There are a lot of conversations around here that begin with "on our farm..." It's followed by any number of things, depending on who's talking. Because of course, our "someday farm" means five different things to all five of us. But we have so much fun dreaming about the possibilities, driving around perusing the possibilities (not yet! but it's coming soon...I can feel it), and talking about what we all do share in common for our farm plans. A near nightly conversation at the dinner table - always started by one of the boys - begins with "tell me the first three animals you want on our farm." Calvin's keeping track of it all on a pretty fabulous 7-year old version of a visual spreadsheet that I adore.
The chickens are a must (we all agree). A cow is a must (Calvin and I insist - Ezra's the swing vote, and we've still got some convincing to do with Papa). The donkey is uh, questionable (though Ezra is persistent on this one). As is the colt that Calvin wants to 'break' by his 8th birthday (just like Almanzo - his super hero). Adelaide will get her kitties. But sheep. Oh, the sheep are fast making their way to the top of my dream farm wish list.
Not helping has been the arrival of these two books in the past month. Shear Spirit: Ten Fiber Farms, Twenty Patterns and Miles of Yarn by Joan Tapper is a portrait of fiber farms in the US, with tales of their lives and animals, wonderful knitting patterns, and gorgeous photography sprinkled throughout. There's some knitting in here that I'm pretty excited to give a closer look at, but until then, this book sits on our coffee table for all to pour through the pages of farm life, and the amazing creative fiber works that come out of that (Calvin keeps stealing it away to his bed to look at the sheep - I think I've got an ally on the sheep argument).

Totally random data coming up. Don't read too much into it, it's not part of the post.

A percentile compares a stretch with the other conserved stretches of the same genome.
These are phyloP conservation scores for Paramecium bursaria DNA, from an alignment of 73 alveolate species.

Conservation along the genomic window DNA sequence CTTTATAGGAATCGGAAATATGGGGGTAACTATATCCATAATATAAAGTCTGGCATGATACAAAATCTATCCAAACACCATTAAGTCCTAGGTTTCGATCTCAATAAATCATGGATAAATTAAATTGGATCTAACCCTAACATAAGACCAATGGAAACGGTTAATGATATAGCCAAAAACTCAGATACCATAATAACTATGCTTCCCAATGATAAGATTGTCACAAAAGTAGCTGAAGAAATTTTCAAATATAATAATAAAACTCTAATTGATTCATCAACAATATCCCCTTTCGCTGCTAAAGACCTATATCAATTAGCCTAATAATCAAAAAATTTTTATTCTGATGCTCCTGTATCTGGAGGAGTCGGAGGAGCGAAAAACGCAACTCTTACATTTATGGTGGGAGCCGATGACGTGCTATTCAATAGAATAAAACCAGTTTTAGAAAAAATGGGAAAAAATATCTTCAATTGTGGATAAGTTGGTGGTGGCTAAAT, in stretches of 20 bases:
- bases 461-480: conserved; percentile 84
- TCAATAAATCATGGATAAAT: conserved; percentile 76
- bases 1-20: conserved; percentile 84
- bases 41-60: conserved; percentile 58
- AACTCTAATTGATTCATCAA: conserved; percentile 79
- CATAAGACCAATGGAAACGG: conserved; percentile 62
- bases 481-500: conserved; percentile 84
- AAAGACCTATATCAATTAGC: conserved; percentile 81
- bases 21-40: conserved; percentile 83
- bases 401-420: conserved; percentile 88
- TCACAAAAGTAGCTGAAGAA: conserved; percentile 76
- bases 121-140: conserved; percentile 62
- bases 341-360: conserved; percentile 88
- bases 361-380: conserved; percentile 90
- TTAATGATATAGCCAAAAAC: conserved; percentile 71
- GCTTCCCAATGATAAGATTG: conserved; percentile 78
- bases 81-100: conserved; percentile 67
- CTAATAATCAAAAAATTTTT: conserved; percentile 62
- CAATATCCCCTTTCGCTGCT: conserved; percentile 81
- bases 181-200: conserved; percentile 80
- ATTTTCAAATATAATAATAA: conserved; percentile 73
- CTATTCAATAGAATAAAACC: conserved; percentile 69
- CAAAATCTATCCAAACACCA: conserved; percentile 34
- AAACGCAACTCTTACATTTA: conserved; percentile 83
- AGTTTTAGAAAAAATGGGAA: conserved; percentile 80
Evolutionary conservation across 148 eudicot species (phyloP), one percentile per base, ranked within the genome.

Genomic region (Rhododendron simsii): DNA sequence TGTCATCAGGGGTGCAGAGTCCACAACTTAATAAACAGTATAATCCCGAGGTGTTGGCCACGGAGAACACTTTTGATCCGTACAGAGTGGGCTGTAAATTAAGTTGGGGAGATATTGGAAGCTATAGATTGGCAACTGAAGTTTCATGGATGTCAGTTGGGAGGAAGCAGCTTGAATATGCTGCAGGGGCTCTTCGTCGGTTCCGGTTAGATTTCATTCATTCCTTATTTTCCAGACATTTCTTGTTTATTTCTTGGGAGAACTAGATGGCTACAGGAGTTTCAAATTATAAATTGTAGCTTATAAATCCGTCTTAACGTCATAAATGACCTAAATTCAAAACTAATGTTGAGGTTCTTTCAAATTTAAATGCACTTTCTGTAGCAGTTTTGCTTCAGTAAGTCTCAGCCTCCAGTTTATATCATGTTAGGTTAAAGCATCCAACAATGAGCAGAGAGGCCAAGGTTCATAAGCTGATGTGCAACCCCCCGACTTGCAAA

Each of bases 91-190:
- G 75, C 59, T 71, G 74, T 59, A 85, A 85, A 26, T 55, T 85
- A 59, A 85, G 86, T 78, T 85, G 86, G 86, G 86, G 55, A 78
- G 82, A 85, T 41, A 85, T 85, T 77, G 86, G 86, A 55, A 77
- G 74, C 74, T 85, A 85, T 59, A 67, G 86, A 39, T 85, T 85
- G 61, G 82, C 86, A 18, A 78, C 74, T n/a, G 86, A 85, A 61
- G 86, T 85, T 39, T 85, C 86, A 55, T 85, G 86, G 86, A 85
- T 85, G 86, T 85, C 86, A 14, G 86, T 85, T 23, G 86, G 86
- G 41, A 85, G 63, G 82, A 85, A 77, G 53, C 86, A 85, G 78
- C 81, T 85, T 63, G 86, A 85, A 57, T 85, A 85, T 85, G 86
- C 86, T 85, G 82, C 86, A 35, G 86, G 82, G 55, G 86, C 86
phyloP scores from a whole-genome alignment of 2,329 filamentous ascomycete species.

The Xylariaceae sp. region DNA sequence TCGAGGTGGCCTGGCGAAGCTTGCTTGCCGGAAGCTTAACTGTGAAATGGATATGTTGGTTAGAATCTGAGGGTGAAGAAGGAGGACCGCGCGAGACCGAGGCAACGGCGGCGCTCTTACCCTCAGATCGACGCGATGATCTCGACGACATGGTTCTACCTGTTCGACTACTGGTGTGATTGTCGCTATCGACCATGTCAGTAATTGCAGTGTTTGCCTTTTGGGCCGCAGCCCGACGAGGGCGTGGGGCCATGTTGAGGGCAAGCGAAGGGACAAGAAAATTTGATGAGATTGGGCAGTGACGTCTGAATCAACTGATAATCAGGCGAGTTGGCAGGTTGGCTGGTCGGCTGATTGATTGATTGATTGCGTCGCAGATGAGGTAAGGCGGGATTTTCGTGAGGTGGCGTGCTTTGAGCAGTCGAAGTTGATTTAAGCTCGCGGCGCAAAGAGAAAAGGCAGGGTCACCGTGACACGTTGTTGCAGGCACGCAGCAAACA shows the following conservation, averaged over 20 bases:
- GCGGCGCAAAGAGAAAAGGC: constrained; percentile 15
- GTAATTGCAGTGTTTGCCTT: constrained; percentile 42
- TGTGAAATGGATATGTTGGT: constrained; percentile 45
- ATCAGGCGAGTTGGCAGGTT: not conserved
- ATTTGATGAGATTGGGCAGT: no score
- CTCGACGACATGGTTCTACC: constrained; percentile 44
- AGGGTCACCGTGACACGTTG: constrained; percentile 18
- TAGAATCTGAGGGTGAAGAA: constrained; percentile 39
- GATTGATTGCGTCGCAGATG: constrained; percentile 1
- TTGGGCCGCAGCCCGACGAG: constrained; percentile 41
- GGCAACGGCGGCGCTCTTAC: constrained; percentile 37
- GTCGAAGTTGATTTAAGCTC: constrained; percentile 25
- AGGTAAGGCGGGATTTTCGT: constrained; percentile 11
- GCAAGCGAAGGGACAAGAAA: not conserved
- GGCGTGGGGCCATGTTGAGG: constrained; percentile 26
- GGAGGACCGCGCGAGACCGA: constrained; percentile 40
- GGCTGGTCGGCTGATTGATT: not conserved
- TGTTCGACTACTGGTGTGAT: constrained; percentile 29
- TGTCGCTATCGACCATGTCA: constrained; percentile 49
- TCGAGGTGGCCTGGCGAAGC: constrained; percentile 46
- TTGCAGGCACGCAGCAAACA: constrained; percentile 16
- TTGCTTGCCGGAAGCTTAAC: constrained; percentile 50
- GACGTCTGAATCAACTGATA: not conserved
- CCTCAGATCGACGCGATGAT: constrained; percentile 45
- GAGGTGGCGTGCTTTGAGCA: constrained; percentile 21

A Fine Fleece: Knitting with Handspun Yarns by Lisa Lloyd is another I've been daydreaming in the pages of lately. It has some great information about handspinning, wool, sheep breeds and other technical detals like that. And then 26 amazing knitting patterns - each featuring a handspun beauty as well as a more readily available commercial yarn. The designs are gorgeous - a little beyond my knitting skill, perhaps. But that hasn't stopped me from admiring them and scouting our yarn for a pattern or two that I'd like to give a go at.
For now and until the time is right, we're all quite happy to get our farm fix at our local CSA farm (where this new little one was born last week - just hours before we visited), where they're kind enough to let us hang out and pretend. Which is just what we do.